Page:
1. Clean the doors. The doors should be reletivly clean and dry and free of any adhesive, such as that from tape. if they are not, if they have soot (you would not believe what auto exhaust does to our doors and windows and I imagine a hundred years ago it was coal soot). if they are not clean, take a rag and wet it will mineral spirits and clean the doors. fast, you will be sanding them lightly anyway, you do not have to clean them as though your mother-in-law were coming to visit. And if she gets there when you are still working, maybe she will leave.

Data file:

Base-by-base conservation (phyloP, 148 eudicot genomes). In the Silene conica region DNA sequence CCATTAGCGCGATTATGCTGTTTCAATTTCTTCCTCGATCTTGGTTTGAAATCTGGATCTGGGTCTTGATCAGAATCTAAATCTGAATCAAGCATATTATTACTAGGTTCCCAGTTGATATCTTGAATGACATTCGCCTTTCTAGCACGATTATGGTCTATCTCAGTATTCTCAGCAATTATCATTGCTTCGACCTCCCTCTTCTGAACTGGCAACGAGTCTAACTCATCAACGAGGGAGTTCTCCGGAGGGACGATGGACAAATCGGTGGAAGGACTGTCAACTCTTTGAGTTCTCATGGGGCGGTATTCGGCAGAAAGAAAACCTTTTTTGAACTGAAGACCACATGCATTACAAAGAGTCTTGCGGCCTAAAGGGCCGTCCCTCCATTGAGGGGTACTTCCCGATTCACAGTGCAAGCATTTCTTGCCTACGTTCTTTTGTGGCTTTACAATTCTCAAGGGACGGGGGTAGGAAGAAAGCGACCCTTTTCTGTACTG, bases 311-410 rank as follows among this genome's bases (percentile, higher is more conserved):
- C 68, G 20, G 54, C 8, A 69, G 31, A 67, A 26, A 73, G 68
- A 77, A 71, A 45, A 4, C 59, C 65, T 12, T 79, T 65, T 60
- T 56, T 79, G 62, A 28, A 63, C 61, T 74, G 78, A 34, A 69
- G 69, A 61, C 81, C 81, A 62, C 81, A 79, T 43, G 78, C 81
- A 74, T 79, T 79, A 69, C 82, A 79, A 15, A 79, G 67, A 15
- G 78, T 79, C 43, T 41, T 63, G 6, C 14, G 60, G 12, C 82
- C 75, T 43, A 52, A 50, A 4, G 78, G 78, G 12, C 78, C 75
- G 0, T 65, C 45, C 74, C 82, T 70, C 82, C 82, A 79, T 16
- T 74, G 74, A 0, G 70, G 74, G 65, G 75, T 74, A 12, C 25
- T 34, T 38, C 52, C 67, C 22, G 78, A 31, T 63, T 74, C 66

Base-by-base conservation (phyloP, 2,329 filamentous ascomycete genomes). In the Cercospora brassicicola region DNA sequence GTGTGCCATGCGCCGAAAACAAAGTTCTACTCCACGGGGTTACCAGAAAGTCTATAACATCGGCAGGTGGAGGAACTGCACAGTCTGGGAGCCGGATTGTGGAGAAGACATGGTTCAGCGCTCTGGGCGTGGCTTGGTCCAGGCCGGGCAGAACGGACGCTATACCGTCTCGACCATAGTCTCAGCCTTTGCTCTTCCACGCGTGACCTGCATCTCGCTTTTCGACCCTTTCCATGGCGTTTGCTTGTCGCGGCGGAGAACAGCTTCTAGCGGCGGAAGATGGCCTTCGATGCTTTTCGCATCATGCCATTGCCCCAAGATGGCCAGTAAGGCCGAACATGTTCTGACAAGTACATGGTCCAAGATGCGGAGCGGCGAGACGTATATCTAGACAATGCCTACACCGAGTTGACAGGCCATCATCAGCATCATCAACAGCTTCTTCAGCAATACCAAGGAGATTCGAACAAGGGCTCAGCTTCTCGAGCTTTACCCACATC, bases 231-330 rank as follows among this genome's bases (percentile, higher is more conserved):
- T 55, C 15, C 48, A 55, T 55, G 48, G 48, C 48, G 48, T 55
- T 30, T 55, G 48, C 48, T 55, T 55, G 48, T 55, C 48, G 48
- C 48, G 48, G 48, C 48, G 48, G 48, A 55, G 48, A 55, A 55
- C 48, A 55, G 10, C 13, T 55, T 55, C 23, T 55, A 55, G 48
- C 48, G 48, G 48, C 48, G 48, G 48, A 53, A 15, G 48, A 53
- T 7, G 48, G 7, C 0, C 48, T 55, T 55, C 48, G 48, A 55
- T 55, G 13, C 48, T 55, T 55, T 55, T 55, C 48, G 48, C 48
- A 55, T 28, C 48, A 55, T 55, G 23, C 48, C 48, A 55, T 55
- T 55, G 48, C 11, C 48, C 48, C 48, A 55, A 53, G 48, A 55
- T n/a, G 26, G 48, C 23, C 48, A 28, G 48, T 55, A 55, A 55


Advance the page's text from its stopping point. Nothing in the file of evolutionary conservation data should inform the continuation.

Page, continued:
2. sand the doors lightly. We do not always start with the same grit sandpaper. we look at the job. too heavy a paper might go through the existing finish and if there is stain under that finish, we do not want to sand it away. too fine a sandpaper, say 220, and we will not leave ridges for the new finish to mechnically bond to (yet on furniture, we may sand out to 320). and bare wood (I have not really written this for bare wood; except for repairing a painted finish, you may not achieve the desired results with bare wood because stains and age come into play with clear varnish and the color may not match; a bit more experience is needed here and it can be troublesome for me) I do not recommend sanding bare wood finer than 120 grit, again, for reasons of adhesion. if you are working with a good surface of paint or varnish; I would try to use 150 grit paper. Now, we would never use 150 on fine woodwork as you may see the marks left in the finish. But if you use 150 in one direction - WITH THE GRAIN - with any luck you will not leave any marks. if you do find fine lines left visible, try 180 or 220. Sometimes when I sand wood work, I sand it out to 120 or 150 grit with the machine to get the damage out, and then back sand by hand with 100 grit going with the grain to give the finish a good bonding surface. You have some choices to make here; the heavier the grit you can get away with, the better the adhesion but you may see the sanding lines. Now, I have just taught you something that a lot of supposed "pros" running around Brooklyn are not aware of and we have seen several finish coats fail due to over sanded wood; you are now smarter than half the people out there.